"The question of poverty is at the forefront of Latin American governments today. The poor are visible again, and Brazil is playing a leading role in this," says Patrus Ananias, Brazil's minister of social development, who traveled to Namibia last month to help the African Union review its social policy framework.
The arid plains of Brazil's impoverished northeast, where Lula was born, seem a world away from the booming southeast.
Towns are isolated from one another, connected by roads that, when paved, are riddled with potholes. And yet, the poverty in this region has been reduced more than anywhere else in the country.
Half the nation's welfare subsidies go to small rural towns, like Manari, where mass migration to the cities was once the only hope. Manari, in the state of Pernambuco, sits at the edge of the "sertao" or "backlands," a land of dusty fields and craggy trees. Five years ago, it received the lowest human development index ranking in the country by the United Nations Development Program, with an average monthly income of $13 and 57 percent of the population illiterate – on par with Haiti, the poorest country in the Western Hemisphere.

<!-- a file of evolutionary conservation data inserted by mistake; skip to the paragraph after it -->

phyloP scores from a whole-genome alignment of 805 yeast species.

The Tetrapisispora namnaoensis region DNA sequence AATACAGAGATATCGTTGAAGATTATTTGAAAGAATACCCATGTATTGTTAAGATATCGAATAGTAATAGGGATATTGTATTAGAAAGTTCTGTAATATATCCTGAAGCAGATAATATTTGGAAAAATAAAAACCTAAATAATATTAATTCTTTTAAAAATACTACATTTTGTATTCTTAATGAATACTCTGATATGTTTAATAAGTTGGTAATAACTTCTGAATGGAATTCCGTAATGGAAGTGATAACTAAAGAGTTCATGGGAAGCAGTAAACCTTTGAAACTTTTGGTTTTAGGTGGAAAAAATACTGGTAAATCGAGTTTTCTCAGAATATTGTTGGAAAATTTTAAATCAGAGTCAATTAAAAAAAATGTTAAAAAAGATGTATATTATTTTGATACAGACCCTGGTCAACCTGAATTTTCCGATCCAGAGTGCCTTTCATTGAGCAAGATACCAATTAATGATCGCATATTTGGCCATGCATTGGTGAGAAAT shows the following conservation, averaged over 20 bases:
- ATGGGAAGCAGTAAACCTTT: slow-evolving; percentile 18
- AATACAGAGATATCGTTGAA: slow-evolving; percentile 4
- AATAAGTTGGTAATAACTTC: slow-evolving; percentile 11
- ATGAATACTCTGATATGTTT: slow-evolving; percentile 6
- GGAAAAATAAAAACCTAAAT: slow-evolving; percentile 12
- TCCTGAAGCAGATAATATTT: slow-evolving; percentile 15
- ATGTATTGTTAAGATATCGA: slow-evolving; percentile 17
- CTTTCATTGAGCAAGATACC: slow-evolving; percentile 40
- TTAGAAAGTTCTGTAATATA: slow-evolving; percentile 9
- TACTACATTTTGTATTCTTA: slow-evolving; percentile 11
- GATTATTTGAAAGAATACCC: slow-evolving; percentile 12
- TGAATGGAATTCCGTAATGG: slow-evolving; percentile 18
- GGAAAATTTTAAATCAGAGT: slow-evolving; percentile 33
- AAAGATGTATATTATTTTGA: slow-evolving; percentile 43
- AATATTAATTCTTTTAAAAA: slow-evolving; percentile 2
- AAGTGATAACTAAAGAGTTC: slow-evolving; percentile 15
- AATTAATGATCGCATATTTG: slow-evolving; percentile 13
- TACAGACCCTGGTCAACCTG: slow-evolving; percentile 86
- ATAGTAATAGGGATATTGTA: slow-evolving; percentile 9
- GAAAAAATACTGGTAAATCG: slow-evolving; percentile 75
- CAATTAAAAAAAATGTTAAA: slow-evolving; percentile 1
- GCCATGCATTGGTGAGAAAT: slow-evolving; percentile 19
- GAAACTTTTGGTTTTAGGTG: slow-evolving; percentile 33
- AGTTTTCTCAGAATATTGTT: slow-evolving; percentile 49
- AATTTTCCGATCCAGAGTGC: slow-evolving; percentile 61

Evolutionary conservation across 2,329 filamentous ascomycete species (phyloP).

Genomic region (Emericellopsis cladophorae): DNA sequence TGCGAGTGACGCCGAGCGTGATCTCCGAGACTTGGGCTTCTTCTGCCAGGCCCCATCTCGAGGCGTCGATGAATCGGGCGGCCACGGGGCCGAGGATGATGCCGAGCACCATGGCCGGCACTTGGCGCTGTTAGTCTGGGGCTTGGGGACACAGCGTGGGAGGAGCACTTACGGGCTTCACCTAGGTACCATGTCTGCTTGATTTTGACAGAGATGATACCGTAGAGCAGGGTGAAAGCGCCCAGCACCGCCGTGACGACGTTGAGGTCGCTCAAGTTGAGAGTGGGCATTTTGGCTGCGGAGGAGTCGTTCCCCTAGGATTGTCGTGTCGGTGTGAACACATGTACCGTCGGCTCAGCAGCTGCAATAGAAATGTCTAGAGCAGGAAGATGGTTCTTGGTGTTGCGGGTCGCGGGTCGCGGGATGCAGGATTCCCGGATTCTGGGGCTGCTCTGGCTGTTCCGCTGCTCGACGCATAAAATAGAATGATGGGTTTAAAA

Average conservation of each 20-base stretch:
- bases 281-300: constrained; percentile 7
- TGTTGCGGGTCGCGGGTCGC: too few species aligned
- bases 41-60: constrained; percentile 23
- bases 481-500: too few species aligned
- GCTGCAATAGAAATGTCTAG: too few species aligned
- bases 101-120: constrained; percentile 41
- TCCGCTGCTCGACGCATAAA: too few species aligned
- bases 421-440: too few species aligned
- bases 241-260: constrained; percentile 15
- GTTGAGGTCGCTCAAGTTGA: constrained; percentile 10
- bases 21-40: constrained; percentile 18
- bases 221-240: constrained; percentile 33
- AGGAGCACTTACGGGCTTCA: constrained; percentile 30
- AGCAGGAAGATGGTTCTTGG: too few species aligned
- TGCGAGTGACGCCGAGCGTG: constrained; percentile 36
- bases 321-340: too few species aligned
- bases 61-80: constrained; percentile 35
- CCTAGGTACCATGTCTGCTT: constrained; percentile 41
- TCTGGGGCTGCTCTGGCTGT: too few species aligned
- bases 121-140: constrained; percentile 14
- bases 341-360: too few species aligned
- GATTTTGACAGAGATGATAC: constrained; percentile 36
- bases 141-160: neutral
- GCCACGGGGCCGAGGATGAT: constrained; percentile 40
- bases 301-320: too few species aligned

Today Manari is undergoing a boom. The town received potable water for the first time last year.
In the past three years, the first high school and health clinic were built. This summer, the government inaugurated the final 15-mile stretch of asphalt connecting Manari to the main highway.
But the most immediate improvement to the quality of life has been the government's monthly conditional cash payments to two-thirds of the town, or 3,000 families.
Mothers receive up to 182 reais – about $82 – as long as they keep their children in school, get them vaccinated, and participate in regular health checkups.